When the startup company that Eric Thompson (name changed) worked for lost its major investors and closed abruptly, he realized something very scary...he didn’t know anyone.
Sure, he knew some people—but he had relocated for the position. That fact, coupled with an obviously misplaced sense of security in the opportunity and a hectic schedule, had left him with no real professional contacts in the city. His subsequent job search was lengthy and painful.
Eric’s situation is not uncommon. I hear about it all too often. Not just with those in a new city; in fact, most professionals do a poor job of maintaining a professional network. Typically, people start thinking about their professional network—their industry contacts—after losing their job. Thrust into a job search situation, they are desperate to make connections.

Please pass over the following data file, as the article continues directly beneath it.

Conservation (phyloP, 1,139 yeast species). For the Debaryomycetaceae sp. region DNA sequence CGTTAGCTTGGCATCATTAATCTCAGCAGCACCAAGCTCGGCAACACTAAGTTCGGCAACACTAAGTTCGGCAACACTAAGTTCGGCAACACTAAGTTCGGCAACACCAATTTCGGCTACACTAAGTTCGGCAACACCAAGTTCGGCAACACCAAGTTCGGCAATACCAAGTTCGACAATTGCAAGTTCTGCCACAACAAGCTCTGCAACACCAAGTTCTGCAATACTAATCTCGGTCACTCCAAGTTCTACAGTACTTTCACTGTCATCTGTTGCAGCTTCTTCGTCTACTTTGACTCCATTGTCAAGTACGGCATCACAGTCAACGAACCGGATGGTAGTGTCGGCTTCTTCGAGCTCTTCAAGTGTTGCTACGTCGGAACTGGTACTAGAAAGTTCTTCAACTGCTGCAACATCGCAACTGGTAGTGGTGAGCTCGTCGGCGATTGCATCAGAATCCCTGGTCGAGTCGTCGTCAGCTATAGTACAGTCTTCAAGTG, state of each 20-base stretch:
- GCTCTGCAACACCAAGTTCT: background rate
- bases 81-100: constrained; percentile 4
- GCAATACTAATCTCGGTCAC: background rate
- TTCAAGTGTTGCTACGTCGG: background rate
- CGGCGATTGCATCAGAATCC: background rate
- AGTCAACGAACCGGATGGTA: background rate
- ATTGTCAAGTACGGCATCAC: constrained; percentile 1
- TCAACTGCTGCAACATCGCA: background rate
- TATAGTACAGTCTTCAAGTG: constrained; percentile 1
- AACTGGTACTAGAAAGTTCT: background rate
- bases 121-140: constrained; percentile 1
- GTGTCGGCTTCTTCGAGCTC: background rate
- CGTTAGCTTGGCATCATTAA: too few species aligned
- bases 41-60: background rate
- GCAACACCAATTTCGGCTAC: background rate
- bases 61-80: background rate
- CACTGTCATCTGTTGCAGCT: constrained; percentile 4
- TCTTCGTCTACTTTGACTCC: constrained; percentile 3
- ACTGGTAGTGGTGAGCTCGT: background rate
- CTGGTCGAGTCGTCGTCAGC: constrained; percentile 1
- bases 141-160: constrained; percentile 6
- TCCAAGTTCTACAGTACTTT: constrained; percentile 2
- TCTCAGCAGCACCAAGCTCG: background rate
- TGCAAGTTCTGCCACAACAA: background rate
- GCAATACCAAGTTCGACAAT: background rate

If this describes your current situation (or if you are gainfully employed), this article includes ideas to help you develop a valuable professional network.
What Is Professional Networking?
Professional networking is the creation and cultivation of business friendships and acquaintances. Those who do so effectively know its value. It is the life blood of strong and stable careers and businesses. Unfortunately, for many it is one of the most neglected aspects of professional development.
If you are wondering whether you have a strong professional network, it is likely that you do not. For some, creating a network of professionals that they correspond with regularly is natural. If that is the case, use the advice in this article to augment your natural talent in this area. If you struggle in this area, this article will provide a great starting point. Use the information to help develop a strong professional network as quickly as possible.